The Acacia tortilis of the African Savanna has been the subject of study in recent years for it's amazing ability with regards the phenomena of "hydraulic lift" which is said to benefit most all other plants within it's sphere of influence in the ecosystem. Most notably it's ability to increase grasses and other plant growth through it's root system which in turn benefits wildlife. AS you can see in the illutration here to the right. This "hydraulic lift" is defined as:
"Hydraulic Lift" (HL) in plants is defined as the redistribution of water from wetter to drier soil through the plant roots in response to soil water potential gradients. Water is released from the roots into the dry soil when transpiration is low (night) and reabsorbed by the plant when higher transpiration rates are resumed (daylight).But the kicker is the redistribution of that deeper subsoil lifted water to the surface soil layers to be utilized by more shallower rooted plants such as bunch grasses. There are almost 800 species of Acacia shrubs and trees inhabiting the Earth's warmer climates, especially temperate parts of Australia, where the trees are called Wattles. Because of their usefulness in wildlife ecosystems, Ornamental Landscaping and some Commercial Applications, these Acacias are cultivated in many areas where they are not native. But Acacia tortilis would most certainly be their King. So many other plants, including numerous bunch grasses depend on them during drier hot periods of the year by it's ability at utilizing this mechanism called Hydraulic Life & Redistribution. Now take a look first at some components influencing this tree's life cycle and the various animals ability to shape it into various necessary habitats for their own survival.
On the other hand, the "Hydraulic Redistibuted" (HR)lifted water released into dry surface soil can support growth and survival of the lifting and neighboring plants. Soil and rhizosphere microorganisms and the soil fauna could also benefit from HL-derived water, which eventually increases the availability of nutrients to other plants.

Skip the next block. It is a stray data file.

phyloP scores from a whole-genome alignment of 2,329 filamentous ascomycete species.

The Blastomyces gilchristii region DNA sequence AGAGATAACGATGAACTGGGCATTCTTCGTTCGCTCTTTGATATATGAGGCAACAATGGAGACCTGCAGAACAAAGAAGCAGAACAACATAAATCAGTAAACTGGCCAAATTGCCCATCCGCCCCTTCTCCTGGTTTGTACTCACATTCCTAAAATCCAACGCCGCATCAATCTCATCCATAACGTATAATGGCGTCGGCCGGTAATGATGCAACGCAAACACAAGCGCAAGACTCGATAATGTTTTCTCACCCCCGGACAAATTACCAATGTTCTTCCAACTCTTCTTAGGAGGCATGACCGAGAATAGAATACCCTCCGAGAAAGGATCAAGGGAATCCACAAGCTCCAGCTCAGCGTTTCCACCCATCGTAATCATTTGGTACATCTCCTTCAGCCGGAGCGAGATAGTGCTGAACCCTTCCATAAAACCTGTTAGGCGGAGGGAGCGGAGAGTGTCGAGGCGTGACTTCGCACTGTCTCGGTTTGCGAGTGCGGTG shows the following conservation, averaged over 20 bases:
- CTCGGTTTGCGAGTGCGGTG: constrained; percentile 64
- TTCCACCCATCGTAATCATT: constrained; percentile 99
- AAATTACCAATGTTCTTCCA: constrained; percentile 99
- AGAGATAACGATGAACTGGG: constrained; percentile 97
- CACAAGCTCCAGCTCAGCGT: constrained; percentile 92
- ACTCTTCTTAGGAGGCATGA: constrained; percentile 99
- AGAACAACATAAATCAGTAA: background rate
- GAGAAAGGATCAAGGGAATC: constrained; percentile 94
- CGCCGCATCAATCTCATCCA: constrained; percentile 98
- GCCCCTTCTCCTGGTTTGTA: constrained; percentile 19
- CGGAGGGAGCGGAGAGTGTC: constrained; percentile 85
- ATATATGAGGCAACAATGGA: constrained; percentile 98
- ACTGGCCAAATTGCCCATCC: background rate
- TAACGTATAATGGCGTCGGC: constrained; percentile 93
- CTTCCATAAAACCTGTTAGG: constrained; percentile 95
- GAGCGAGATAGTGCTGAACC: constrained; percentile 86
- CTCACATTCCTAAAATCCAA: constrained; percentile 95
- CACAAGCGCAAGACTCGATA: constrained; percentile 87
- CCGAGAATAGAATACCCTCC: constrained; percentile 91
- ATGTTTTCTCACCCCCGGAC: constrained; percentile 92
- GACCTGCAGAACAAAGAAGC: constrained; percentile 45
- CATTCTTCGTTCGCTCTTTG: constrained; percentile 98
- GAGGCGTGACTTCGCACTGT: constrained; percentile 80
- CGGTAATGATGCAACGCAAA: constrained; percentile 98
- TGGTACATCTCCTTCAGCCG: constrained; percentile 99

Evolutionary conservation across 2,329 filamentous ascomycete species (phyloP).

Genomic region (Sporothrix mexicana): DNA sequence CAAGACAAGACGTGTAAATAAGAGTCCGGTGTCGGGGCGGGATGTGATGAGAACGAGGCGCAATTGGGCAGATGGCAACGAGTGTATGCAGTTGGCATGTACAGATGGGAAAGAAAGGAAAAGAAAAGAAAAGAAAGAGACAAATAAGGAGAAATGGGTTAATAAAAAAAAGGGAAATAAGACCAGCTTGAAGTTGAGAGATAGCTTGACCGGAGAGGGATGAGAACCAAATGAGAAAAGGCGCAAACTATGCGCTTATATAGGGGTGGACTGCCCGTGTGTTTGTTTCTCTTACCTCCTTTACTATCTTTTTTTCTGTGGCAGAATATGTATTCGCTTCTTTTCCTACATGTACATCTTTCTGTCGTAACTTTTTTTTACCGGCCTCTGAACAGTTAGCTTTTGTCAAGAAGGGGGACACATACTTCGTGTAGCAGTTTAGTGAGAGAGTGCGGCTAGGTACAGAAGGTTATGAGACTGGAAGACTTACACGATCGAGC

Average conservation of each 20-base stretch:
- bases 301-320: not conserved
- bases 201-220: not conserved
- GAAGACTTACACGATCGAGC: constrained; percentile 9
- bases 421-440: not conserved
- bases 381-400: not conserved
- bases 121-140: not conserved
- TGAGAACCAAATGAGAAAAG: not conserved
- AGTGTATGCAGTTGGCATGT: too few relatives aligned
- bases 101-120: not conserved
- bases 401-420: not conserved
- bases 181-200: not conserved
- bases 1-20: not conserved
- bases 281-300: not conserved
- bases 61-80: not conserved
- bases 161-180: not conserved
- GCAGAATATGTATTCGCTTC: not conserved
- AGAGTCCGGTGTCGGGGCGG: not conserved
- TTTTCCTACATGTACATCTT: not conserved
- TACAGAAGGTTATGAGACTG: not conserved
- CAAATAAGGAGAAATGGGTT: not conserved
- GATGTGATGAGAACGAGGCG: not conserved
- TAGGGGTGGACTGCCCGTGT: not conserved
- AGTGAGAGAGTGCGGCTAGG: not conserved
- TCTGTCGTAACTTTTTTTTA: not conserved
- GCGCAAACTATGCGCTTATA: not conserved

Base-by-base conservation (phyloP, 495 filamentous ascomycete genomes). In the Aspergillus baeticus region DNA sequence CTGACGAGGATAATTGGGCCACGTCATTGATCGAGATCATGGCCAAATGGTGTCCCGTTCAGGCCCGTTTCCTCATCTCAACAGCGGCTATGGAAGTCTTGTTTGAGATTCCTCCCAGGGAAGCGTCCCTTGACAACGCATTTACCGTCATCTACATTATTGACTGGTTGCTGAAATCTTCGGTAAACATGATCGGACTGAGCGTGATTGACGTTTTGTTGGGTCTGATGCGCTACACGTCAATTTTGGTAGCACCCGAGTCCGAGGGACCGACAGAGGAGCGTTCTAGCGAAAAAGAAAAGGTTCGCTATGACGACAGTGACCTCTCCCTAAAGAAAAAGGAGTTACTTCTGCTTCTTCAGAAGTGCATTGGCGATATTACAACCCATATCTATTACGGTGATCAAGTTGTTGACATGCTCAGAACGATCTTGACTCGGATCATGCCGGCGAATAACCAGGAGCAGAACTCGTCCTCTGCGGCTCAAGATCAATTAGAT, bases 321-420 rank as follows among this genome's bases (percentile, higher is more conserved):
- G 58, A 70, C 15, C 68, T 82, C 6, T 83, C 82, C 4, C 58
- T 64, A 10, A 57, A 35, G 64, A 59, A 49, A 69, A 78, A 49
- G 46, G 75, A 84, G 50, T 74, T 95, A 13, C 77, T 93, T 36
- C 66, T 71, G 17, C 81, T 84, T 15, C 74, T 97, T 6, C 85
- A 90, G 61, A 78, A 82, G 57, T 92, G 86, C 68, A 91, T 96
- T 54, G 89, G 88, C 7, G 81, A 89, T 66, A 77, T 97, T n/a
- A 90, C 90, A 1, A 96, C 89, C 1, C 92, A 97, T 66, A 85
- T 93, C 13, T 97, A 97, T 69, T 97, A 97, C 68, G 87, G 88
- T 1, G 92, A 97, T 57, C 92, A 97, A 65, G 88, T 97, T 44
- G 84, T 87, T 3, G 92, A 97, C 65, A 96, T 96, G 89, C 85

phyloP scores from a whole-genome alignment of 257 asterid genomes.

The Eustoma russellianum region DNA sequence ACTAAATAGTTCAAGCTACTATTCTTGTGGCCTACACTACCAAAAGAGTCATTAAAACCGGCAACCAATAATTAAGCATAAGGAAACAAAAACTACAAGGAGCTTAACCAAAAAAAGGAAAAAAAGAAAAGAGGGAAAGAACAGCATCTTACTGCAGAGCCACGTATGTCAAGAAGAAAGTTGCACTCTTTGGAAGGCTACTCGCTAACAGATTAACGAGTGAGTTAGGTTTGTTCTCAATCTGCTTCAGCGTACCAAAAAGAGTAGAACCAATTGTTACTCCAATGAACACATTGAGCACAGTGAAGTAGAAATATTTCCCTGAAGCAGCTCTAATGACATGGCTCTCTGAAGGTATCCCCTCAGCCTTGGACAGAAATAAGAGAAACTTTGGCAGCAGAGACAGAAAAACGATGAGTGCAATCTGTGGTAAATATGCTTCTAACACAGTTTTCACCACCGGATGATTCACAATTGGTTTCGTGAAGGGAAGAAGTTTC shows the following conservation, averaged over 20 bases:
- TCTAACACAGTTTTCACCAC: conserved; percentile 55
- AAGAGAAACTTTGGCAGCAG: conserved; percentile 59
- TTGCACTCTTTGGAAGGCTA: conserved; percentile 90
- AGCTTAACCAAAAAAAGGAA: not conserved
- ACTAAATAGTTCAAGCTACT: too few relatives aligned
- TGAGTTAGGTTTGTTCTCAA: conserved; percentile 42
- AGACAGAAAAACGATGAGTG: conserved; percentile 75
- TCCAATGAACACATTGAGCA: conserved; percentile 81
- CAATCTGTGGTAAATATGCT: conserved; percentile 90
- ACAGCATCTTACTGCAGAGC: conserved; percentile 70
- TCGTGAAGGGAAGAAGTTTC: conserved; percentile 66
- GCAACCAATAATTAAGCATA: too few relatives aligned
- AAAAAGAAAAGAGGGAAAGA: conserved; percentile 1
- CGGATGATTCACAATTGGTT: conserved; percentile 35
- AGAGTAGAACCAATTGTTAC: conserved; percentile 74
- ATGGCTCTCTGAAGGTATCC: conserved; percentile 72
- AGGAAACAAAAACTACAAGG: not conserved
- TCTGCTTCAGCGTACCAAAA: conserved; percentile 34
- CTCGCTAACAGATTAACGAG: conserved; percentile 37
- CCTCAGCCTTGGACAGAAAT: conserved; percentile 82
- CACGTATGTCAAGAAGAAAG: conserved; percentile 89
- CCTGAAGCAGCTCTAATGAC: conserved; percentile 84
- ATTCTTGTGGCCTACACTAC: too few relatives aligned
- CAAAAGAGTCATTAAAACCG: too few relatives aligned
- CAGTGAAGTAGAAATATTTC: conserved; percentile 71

At this point it is easy to see how vulnerable such a young tender seedling can be. With all those millions of African Herbivores, how can any of them possibly survive ? The most obvious first line of defense of course are those nasty looking spines. But then in most plants of the world's more arid regions need such defenses to protect themselves from herbivores. But the younger Acacias also have Allies - Acacia Ants. One particular ant is very aggressive and an extremely good partner for the plant. This is a Cocktail Ant (Crematogaster mimosae) who provides regular patrolling and rushes to defend the plant when it is disturbed.
|Image - National Geographic|
|Image - Los Angeles Times|
Let's take an example of the symbiosis found with another type of Acacia and Acacia Ants in Central America. Sometimes called the Bullhorn or Cow Thorn, this plant has a symbiotic relationship with an aggressive and painful species of Ant (Pseudomyrmex ferruginea). The ants live in its thorns and protect the tree from encroaching plants, trying to grow near its trunk or leaves high in the canopy. The ants also emerge from the thorns to attack other insects, humans and animals that come in contact with the tree. Take note of the enlarged Acacia thorn with the Ant hole entrance below.
Beautiful Update (January 15, 2014)
Researchers discover an additional level of this insect-plant symbiosis
But now once you get past those young tender years, there are all manner of large Herbivores ready to take their turn on these trees. In an unending ocean of bodies, one has to wonder how any of these trees at all make to a majestic beauty. One way of accomplishing this is by use of bitter poison chemicals sent into the leaves when browsed and they are also able to send an Ethylene Gas signaling message to other trees within a certain 50 yards range to trigger them to produce these same chemical defenses. Though the Herbivores get some foliage before the chemicals do their job, the amount of foliage taken is a mere necessary Barber's trim. How do you think they get that picturesque shape they are so well known for ?